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Transcript
Chp 7.1 Atomic Theory and
Radioactive Decay
7.1 Atomic Theory and Radioactive Decay
• Natural background radiation exists all around us.
• This radiation consists of high energy particles or waves being
emitted from a variety of materials.
• Radioactivity is the release of high-energy particles or
waves.
• Being exposed to radioactive materials can be beneficial or
harmful.
• X rays, radiation therapy, and electricity generation are beneficial.
• High-energy particles and waves damage DNA in our cells.
The
electromagnetic
spectrum
• When atoms lose high-energy particles and waves, ions or even
new atoms can be formed.
• High-energy waves and particles are called radiation when they
leave the atom.
Searching for Invisible Rays
• Radiation is everywhere, but can be difficult to detect.
• Roentgen named X rays with an “X” 100 years ago because
they were previously unknown.
• Becquerel realized uranium emitted seemingly invisible
energy as well.
• Marie Curie and her husband Pierre named this energy
radioactivity.
• Early discoveries of radiation relied on photographic
equipment.
Radium salts, after being
placed on a photographic
plate, leave behind the
dark traces of radiation.
• Later, more sophisticated devices such as the Geiger-Müller
counter were developed to more precisely measure
radioactivity.
Isotopes and Mass Number
• Isotopes are different atoms of the same element, with
the difference between the two atoms being the number
of neutrons in the nucleus.
• Isotopes have the same number of protons and therefore the
same atomic number as each other.
• By having different numbers of neutrons, isotopes have different
mass numbers.
• Isotopes of an element have the same symbol and same atomic
number
• Mass number refers to the protons + neutrons in an isotope
• Atomic mass = proportional average of the mass numbers for
all isotopes of an element.
• 19.9% of boron atoms have 5 neutrons, 80.1% have 6 neutrons
• 19.9% have a mass number of 10, and 80.1% have a mass number of
11
• (.199 * 10) + (.801*11) = 10.8 = atomic mass of boron
Representing Isotopes
• Isotopes are written using standard atomic notation.
• Chemical symbol + atomic number + mass number.
39
40
41
• Potassium has three isotopes, 19 K, 19 K, 19 K
• Potassium is found in nature in a certain ratio of isotopes.
• 93.2% is potassium-39, 1.0% is potassium-40, and 6.7% is potassium-41
• Atomic mass = (0.932 x 39) + (0.001 x 40) + (0.067 x 41) = 39.1
Radioactive Decay
• Unlike all previously discovered chemical reactions, radioactivity sometimes
results in the formation of completely new atoms.
• Radioactivity results from having an unstable nucleus.
• When these nuclei lose energy and break apart, decay occurs.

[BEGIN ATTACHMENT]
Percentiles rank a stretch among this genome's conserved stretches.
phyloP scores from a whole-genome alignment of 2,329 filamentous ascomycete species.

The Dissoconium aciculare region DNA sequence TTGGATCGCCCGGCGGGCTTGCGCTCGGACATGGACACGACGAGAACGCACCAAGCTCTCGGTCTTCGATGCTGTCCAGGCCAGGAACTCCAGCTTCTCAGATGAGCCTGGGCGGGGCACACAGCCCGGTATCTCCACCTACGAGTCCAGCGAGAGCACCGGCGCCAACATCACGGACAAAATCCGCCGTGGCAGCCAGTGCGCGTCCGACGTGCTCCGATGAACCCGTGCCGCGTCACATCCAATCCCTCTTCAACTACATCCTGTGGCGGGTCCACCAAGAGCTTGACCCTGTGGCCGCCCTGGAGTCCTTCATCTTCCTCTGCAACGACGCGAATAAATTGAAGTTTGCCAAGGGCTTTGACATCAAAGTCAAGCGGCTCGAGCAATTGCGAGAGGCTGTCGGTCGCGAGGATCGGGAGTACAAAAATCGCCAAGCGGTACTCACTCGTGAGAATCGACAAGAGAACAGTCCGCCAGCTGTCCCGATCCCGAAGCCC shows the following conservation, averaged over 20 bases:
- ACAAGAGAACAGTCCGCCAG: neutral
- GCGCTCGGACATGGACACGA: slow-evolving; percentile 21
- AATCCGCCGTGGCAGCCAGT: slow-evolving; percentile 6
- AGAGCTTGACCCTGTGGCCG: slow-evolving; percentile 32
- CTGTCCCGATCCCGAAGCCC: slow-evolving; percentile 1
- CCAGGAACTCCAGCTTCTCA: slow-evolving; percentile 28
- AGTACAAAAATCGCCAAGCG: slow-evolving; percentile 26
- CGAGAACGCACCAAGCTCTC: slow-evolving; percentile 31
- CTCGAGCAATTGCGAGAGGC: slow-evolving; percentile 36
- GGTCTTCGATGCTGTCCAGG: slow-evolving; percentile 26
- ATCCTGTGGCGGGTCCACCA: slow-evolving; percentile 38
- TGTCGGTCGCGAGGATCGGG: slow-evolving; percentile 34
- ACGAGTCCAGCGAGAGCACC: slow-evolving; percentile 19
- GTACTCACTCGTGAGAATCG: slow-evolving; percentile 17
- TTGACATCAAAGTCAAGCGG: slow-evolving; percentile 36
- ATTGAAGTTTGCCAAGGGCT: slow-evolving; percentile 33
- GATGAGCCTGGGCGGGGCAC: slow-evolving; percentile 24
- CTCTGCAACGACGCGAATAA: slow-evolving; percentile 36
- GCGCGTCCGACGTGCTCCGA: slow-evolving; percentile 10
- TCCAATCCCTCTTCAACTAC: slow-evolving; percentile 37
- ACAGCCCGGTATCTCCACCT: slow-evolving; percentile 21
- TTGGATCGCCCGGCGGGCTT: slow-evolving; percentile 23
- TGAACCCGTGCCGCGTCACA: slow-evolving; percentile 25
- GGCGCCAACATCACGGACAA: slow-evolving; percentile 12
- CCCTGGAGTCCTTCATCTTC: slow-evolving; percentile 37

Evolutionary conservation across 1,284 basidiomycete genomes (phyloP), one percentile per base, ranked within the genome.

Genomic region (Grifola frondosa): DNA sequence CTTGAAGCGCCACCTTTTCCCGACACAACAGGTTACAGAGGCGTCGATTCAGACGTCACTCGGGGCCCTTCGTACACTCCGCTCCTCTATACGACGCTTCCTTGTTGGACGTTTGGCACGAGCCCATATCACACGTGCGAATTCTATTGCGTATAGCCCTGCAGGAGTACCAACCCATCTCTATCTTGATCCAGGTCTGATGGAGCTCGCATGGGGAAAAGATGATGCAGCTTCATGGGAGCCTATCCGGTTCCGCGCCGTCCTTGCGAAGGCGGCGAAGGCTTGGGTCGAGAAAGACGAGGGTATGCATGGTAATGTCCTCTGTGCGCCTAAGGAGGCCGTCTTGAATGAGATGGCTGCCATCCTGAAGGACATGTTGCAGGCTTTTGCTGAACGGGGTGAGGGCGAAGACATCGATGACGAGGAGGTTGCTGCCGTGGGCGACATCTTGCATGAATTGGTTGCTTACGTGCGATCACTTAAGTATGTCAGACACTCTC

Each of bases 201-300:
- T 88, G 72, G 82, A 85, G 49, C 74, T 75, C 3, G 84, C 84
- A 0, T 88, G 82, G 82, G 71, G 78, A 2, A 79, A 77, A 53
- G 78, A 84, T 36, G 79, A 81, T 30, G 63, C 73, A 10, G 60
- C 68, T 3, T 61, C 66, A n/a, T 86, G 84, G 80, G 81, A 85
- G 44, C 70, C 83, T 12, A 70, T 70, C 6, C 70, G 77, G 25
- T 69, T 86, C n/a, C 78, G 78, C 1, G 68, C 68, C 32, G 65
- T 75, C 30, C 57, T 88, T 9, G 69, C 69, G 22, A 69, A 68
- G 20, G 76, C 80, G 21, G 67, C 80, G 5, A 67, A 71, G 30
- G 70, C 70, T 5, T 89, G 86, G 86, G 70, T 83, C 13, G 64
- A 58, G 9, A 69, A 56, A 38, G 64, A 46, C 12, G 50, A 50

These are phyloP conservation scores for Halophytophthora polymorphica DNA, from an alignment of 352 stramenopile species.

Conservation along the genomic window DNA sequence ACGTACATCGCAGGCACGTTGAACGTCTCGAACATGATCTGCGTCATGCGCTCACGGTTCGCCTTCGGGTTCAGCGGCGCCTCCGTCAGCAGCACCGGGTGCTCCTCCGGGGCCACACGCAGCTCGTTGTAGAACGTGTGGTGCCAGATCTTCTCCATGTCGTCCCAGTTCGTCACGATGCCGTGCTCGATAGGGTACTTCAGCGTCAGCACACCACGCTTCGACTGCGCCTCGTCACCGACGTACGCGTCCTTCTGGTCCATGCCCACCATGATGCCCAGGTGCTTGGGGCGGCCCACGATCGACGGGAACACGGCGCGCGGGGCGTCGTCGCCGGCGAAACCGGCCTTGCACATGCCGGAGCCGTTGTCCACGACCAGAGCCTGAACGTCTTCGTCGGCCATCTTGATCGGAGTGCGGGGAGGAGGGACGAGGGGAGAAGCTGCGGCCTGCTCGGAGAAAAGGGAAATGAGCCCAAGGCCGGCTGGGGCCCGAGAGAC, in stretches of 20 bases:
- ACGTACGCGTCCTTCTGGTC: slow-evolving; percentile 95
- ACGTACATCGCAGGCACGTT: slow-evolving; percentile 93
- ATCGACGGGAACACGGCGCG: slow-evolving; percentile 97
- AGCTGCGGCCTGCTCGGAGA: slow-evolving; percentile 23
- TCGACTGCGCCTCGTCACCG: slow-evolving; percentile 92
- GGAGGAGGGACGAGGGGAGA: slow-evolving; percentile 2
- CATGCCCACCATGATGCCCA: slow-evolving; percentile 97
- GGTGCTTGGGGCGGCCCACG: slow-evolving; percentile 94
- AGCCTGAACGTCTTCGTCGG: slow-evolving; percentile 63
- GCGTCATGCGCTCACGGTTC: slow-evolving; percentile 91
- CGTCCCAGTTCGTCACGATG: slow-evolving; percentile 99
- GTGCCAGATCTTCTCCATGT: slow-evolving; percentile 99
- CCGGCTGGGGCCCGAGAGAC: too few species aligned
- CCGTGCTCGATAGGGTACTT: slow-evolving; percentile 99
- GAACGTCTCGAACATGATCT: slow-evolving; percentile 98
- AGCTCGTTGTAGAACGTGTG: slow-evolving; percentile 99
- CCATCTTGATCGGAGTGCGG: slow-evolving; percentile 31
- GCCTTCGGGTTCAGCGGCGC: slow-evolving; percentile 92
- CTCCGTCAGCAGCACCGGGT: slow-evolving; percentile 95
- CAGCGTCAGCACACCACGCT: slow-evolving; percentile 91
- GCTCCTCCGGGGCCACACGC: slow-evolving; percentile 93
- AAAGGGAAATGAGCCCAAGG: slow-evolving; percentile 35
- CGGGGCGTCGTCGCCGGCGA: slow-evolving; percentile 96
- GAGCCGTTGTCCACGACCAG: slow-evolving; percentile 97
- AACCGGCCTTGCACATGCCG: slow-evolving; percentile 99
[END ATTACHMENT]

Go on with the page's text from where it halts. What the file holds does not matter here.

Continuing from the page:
• Radioactive decay releases energy from the nucleus as radiation.
• Radioactive atoms release energy until they become stable, often as different
atoms.
• An element may have only
certain isotopes that are
radioactive.
• These are called
radioisotopes.
Radioisotope uranium-238 decays in
several stages until it finally becomes
lead-206.
Three Types of Radiation
• Rutherford identified three types of radiation using an
electric field.
• Positive alpha particles were attracted to the negative plate.
• Negative beta particles were attracted to the positive plate.
• Neutral gamma rays did not move towards any plate.
Alpha Radiation
• Alpha radiation is a stream of alpha particles.
• They are positively charged, and are the most massive of the radiation
types.
• Alpha particles are essentially the same as helium atoms.
• Alpha particles are represented by the symbols 42  or 42 He .
• Because it has two protons, it has a charge of 2+.
• The release of alpha particles is called alpha decay.
Radium-226
releases an
alpha particle
and becomes
Radon-222.
Radon has two
less protons
than radium.
• Alpha particles are slow and penetrate materials much less than the other
forms of radiation. A sheet of paper will stop an alpha particle.
226
88
Ra 
222
88
Rn + 42 
or
226
88
Ra 
222
88
Rn + 42 He
Beta Radiation
• A beta particle is an electron and is negatively charged.
• Beta particles are represented by the symbols
 or -10 e .
• Electrons are very tiny, so beta particles are assigned a mass of 0.
• Since there is only an electron, a beta particle has a charge of 1–.
0
-1
• Beta decay occurs when a neutron changes into a proton + an
electron.
• The proton stays in the nucleus, and the electron is released.
• It takes a thin sheet of aluminum foil to stop a beta particle.
Iodine-131 releases
a beta particle and
becomes xenon131. A neutron has
turned into a
proton and the
released electron.
131
53
I 
131
53
I 
131
54
Xe +
or
131
54
Xe +
0
–1

0
–1
e
Gamma Radiation
• Gamma radiation is a ray of high-energy, short-wavelength
radiation.
0
• Gamma radiation
has no charge and no mass, and is represented
0
by the symbol
• Gamma radiation is the highest-energy form of electromagnetic
radiation.
• It takes thick blocks of lead or concrete to stop gamma rays.
• Gamma decay results from energy being released from a high-energy
nucleus.
60
60
0
Ni*

Ni
+
28
28
0
• Often, other kinds of radioactive decay will also release gamma
radiation
• Uranium-238 decays into an alpha particle and also releases gamma rays.
238
92
U 
234
90
Th + 42 He + 2
Radiation and Radioactive Decay Summaries,
and Nuclear Equations for Radioactive Decay
•
Nuclear equations are written
like chemical equations, but
represent changes in the
nucleus of atoms.
•
Chemical equations represent
changes in the position of
atoms, not changes to the
atoms themselves.
1. The sum of the mass numbers
does not change.
2. The sum of the charges in the
nucleus does not change.